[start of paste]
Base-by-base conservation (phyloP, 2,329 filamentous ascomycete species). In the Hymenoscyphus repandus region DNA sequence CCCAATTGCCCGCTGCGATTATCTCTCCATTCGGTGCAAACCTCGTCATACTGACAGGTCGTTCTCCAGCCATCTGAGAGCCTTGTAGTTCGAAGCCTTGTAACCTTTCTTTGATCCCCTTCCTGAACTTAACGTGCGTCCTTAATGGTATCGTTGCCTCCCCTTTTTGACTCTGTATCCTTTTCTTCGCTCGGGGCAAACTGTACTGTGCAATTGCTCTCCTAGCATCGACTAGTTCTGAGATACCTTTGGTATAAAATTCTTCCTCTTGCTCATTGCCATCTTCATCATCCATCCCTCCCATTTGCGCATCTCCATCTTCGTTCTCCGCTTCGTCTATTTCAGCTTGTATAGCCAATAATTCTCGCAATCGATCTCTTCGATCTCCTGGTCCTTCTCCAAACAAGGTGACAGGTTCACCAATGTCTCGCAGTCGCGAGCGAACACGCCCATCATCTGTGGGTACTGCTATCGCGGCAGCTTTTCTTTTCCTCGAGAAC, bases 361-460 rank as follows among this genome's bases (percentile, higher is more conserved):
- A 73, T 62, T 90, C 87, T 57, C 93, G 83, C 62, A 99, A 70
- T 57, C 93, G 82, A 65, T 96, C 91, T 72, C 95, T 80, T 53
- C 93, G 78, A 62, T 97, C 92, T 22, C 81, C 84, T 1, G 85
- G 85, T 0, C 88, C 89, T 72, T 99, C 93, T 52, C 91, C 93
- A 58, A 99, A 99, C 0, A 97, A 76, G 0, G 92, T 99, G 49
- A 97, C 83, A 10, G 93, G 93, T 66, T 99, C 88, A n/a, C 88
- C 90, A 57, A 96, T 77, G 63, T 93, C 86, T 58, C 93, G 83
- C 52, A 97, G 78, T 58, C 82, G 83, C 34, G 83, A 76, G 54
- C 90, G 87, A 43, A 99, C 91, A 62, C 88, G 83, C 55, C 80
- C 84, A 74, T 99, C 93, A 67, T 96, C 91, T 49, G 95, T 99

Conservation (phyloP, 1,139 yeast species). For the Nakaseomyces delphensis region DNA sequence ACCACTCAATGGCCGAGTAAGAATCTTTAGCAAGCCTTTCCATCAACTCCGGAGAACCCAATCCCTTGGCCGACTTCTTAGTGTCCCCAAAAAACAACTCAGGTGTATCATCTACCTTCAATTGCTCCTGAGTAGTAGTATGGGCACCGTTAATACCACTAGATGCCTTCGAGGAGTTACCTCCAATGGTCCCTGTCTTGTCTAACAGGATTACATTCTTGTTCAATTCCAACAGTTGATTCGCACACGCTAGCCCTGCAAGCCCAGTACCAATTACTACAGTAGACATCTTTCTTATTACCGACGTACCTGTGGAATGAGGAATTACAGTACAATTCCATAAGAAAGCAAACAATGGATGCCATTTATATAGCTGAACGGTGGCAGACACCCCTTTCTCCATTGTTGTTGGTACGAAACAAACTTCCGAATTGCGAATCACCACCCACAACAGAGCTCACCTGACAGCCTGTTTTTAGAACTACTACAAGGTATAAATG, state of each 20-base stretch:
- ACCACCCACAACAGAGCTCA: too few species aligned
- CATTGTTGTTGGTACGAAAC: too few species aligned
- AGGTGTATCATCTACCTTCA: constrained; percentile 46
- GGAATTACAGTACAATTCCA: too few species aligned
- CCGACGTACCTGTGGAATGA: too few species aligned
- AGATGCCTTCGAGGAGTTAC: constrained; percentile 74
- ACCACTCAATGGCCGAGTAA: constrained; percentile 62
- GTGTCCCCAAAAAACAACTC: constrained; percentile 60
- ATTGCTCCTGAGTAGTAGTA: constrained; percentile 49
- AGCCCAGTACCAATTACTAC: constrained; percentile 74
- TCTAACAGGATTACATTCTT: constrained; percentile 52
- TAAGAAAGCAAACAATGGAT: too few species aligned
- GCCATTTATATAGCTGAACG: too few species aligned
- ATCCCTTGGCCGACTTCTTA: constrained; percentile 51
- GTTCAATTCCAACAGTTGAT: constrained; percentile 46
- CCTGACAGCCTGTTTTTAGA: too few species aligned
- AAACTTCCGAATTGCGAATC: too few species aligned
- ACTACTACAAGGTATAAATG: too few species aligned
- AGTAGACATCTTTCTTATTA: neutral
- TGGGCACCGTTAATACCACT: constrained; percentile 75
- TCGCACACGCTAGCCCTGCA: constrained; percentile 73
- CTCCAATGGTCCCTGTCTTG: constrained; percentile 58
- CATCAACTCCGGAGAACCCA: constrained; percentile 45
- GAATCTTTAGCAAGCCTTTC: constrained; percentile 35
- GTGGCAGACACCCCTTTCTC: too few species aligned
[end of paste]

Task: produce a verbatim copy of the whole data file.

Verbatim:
Base-by-base conservation (phyloP, 2,329 filamentous ascomycete species). In the Hymenoscyphus repandus region DNA sequence CCCAATTGCCCGCTGCGATTATCTCTCCATTCGGTGCAAACCTCGTCATACTGACAGGTCGTTCTCCAGCCATCTGAGAGCCTTGTAGTTCGAAGCCTTGTAACCTTTCTTTGATCCCCTTCCTGAACTTAACGTGCGTCCTTAATGGTATCGTTGCCTCCCCTTTTTGACTCTGTATCCTTTTCTTCGCTCGGGGCAAACTGTACTGTGCAATTGCTCTCCTAGCATCGACTAGTTCTGAGATACCTTTGGTATAAAATTCTTCCTCTTGCTCATTGCCATCTTCATCATCCATCCCTCCCATTTGCGCATCTCCATCTTCGTTCTCCGCTTCGTCTATTTCAGCTTGTATAGCCAATAATTCTCGCAATCGATCTCTTCGATCTCCTGGTCCTTCTCCAAACAAGGTGACAGGTTCACCAATGTCTCGCAGTCGCGAGCGAACACGCCCATCATCTGTGGGTACTGCTATCGCGGCAGCTTTTCTTTTCCTCGAGAAC, bases 361-460 rank as follows among this genome's bases (percentile, higher is more conserved):
- A 73, T 62, T 90, C 87, T 57, C 93, G 83, C 62, A 99, A 70
- T 57, C 93, G 82, A 65, T 96, C 91, T 72, C 95, T 80, T 53
- C 93, G 78, A 62, T 97, C 92, T 22, C 81, C 84, T 1, G 85
- G 85, T 0, C 88, C 89, T 72, T 99, C 93, T 52, C 91, C 93
- A 58, A 99, A 99, C 0, A 97, A 76, G 0, G 92, T 99, G 49
- A 97, C 83, A 10, G 93, G 93, T 66, T 99, C 88, A n/a, C 88
- C 90, A 57, A 96, T 77, G 63, T 93, C 86, T 58, C 93, G 83
- C 52, A 97, G 78, T 58, C 82, G 83, C 34, G 83, A 76, G 54
- C 90, G 87, A 43, A 99, C 91, A 62, C 88, G 83, C 55, C 80
- C 84, A 74, T 99, C 93, A 67, T 96, C 91, T 49, G 95, T 99

Conservation (phyloP, 1,139 yeast species). For the Nakaseomyces delphensis region DNA sequence ACCACTCAATGGCCGAGTAAGAATCTTTAGCAAGCCTTTCCATCAACTCCGGAGAACCCAATCCCTTGGCCGACTTCTTAGTGTCCCCAAAAAACAACTCAGGTGTATCATCTACCTTCAATTGCTCCTGAGTAGTAGTATGGGCACCGTTAATACCACTAGATGCCTTCGAGGAGTTACCTCCAATGGTCCCTGTCTTGTCTAACAGGATTACATTCTTGTTCAATTCCAACAGTTGATTCGCACACGCTAGCCCTGCAAGCCCAGTACCAATTACTACAGTAGACATCTTTCTTATTACCGACGTACCTGTGGAATGAGGAATTACAGTACAATTCCATAAGAAAGCAAACAATGGATGCCATTTATATAGCTGAACGGTGGCAGACACCCCTTTCTCCATTGTTGTTGGTACGAAACAAACTTCCGAATTGCGAATCACCACCCACAACAGAGCTCACCTGACAGCCTGTTTTTAGAACTACTACAAGGTATAAATG, state of each 20-base stretch:
- ACCACCCACAACAGAGCTCA: too few species aligned
- CATTGTTGTTGGTACGAAAC: too few species aligned
- AGGTGTATCATCTACCTTCA: constrained; percentile 46
- GGAATTACAGTACAATTCCA: too few species aligned
- CCGACGTACCTGTGGAATGA: too few species aligned
- AGATGCCTTCGAGGAGTTAC: constrained; percentile 74
- ACCACTCAATGGCCGAGTAA: constrained; percentile 62
- GTGTCCCCAAAAAACAACTC: constrained; percentile 60
- ATTGCTCCTGAGTAGTAGTA: constrained; percentile 49
- AGCCCAGTACCAATTACTAC: constrained; percentile 74
- TCTAACAGGATTACATTCTT: constrained; percentile 52
- TAAGAAAGCAAACAATGGAT: too few species aligned
- GCCATTTATATAGCTGAACG: too few species aligned
- ATCCCTTGGCCGACTTCTTA: constrained; percentile 51
- GTTCAATTCCAACAGTTGAT: constrained; percentile 46
- CCTGACAGCCTGTTTTTAGA: too few species aligned
- AAACTTCCGAATTGCGAATC: too few species aligned
- ACTACTACAAGGTATAAATG: too few species aligned
- AGTAGACATCTTTCTTATTA: neutral
- TGGGCACCGTTAATACCACT: constrained; percentile 75
- TCGCACACGCTAGCCCTGCA: constrained; percentile 73
- CTCCAATGGTCCCTGTCTTG: constrained; percentile 58
- CATCAACTCCGGAGAACCCA: constrained; percentile 45
- GAATCTTTAGCAAGCCTTTC: constrained; percentile 35
- GTGGCAGACACCCCTTTCTC: too few species aligned